City & County of Honolulu

Harris urges Council
to move on bus plan

By Gordon Y.K. Pang

The City Council should give the green light to $35 million to build the first phase of the Bus Rapid Transit project, says Mayor Jeremy Harris.

"We have spent more time analyzing transportation improvements on this island probably more than any other city in the United States, and it's time we acted," Harris told reporters yesterday. "We've got a good plan. It's certainly a plan that represents the best thinking of not only the experts, but the community."

Harris was responding to questions raised by several Council members, primarily about the effectiveness of the in-town line.

The first phase calls for a high-capacity transit system, planned with frequent service and limited stops, to run 5.6 miles from Iwilei to Waikiki. The first phase costs $66 million, but the city will be getting $12 million in federal transit money this year and hopes to get $20 million more next year.

At least two Council members say that while they want to see a successful transit project, there are still questions that have not been answered.

Councilman Gary Okino said he has yet to get a detailed explanation of how the project can be successful when roughly 80 percent of the first 5.6-mile line will share lanes with other vehicles.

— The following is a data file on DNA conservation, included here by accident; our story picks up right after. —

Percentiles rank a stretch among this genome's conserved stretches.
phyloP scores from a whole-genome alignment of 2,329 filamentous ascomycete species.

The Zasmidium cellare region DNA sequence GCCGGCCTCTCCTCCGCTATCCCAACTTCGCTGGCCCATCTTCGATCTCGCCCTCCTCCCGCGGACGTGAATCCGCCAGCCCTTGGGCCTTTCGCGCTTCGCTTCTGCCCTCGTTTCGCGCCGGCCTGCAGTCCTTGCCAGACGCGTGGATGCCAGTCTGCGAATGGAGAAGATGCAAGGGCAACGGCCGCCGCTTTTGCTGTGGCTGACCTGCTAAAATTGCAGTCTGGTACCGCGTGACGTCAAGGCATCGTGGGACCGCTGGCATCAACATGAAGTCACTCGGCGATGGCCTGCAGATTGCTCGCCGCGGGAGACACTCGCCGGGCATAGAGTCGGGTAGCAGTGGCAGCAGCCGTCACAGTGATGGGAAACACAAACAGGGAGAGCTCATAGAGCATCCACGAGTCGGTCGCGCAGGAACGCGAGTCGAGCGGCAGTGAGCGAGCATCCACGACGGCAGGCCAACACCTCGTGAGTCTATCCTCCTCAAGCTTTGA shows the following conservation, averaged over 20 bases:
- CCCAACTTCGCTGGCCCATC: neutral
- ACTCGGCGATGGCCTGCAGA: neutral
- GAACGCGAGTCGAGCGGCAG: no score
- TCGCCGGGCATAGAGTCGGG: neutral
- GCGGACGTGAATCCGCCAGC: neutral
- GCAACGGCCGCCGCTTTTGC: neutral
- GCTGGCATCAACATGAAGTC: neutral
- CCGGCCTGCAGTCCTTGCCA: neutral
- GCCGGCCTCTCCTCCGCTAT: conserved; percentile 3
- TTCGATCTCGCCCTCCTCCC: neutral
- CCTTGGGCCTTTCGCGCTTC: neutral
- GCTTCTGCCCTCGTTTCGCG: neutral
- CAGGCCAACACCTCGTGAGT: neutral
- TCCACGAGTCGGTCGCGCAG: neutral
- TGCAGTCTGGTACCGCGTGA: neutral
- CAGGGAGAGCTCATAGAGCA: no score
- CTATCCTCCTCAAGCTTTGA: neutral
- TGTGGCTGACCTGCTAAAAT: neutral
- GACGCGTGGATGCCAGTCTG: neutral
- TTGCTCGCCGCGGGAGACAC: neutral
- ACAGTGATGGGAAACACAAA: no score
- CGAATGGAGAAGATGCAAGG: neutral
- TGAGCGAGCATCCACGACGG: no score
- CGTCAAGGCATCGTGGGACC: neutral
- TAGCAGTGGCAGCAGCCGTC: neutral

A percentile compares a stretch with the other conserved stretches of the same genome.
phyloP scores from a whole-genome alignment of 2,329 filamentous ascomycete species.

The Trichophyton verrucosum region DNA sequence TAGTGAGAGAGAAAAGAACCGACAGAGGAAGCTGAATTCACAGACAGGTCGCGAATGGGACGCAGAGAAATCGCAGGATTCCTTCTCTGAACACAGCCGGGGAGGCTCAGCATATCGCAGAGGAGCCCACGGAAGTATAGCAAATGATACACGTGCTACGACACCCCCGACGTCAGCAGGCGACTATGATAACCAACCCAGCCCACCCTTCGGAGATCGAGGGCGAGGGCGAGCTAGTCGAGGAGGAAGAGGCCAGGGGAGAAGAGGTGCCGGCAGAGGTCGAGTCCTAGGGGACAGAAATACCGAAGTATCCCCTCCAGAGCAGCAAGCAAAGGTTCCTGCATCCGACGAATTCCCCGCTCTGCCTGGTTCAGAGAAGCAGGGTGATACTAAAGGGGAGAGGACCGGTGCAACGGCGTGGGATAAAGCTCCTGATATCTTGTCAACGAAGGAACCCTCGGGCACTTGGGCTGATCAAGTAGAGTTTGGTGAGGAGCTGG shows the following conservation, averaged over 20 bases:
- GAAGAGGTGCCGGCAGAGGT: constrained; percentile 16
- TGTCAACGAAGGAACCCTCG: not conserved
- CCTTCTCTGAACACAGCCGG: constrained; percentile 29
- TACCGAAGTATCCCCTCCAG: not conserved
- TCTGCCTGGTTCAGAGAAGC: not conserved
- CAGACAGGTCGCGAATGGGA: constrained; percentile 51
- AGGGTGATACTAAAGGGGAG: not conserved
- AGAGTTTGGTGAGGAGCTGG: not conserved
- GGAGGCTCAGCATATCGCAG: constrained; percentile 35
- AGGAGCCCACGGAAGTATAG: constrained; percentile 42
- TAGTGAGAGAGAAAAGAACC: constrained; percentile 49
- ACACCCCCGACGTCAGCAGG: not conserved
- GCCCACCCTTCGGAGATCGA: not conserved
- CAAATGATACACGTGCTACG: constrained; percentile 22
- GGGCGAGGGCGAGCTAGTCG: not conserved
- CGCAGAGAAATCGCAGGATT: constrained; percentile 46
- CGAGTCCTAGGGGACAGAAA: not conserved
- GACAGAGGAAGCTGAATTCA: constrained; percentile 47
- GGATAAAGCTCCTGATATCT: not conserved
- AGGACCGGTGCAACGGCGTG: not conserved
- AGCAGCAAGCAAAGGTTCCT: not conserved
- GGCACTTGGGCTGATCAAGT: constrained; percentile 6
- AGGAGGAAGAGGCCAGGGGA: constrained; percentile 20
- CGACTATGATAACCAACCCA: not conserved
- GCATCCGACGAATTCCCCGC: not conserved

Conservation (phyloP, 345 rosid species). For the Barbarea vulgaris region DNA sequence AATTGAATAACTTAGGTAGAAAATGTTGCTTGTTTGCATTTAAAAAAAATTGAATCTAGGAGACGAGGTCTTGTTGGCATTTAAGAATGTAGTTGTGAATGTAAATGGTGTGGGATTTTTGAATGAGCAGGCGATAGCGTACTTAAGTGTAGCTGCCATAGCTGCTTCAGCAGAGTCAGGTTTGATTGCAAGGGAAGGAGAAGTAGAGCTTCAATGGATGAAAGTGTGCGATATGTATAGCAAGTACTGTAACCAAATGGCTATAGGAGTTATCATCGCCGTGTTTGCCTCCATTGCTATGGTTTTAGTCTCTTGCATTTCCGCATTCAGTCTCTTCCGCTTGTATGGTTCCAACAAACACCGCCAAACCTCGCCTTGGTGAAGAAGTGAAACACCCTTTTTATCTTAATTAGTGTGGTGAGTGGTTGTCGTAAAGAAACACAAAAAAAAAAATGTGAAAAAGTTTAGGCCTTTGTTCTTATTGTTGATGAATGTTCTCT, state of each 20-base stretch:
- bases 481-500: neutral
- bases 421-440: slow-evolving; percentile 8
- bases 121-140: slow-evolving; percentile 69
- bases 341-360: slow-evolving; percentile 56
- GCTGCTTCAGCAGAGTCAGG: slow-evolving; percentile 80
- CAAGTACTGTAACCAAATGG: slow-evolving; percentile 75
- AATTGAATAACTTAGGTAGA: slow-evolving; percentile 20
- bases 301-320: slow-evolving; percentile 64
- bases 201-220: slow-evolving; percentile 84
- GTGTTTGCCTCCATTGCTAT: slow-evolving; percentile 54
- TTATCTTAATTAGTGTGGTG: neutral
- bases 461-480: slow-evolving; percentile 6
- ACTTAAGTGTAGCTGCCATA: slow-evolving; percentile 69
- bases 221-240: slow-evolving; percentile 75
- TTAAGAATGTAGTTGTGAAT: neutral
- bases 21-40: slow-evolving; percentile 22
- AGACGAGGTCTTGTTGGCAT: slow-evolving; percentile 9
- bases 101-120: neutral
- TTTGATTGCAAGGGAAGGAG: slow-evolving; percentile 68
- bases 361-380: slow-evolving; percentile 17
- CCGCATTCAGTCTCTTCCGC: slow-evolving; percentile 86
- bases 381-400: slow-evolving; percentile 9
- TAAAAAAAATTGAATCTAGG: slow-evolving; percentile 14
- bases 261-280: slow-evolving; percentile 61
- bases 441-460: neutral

"Explain how it's going to work, make it clear it's going to work, not just say it's going to work," Okino said. "Intuitively, it doesn't seem like it can do that, given that it would be sharing a lane with regular traffic through the most congested areas of town."

State support for the Bus Rapid Transit is also suspect, Okino said.

Councilwoman Ann Kobayashi, who heads the Budget Committee, said, "We're going to support it as much as we can without doing anything in haste."

Kobayashi said she is uncomfortable supporting funding for construction when the city still needs to acquire land for the project and to decide on a technology for the vehicles.

"We can always put a proviso in that the money will be released only after everything is ready," she said.

The votes of Okino and Kobayashi are significant because they represent two of the only three members on the nine-member Council who could return next year due to term limits. They could form a nucleus of opposition for the project still in need of many approvals.

Harris said the Council cannot afford to cancel another transit system after some 30 years of false starts.

"It's inconceivable to me that the public would put up with another five- or 10-year delay with our traffic problems," he said. "I don't think you can just continually restudy a problem. At some point you have to say, 'This is our best plan, let's move forward with it.'"

The Council just finished two weeks of intense deliberations on the $1 billion operating and $475 million construction budgets, during which the administration was grilled about its policies, such as the raiding of sewer funds to balance the operating budget.

City & County of Honolulu

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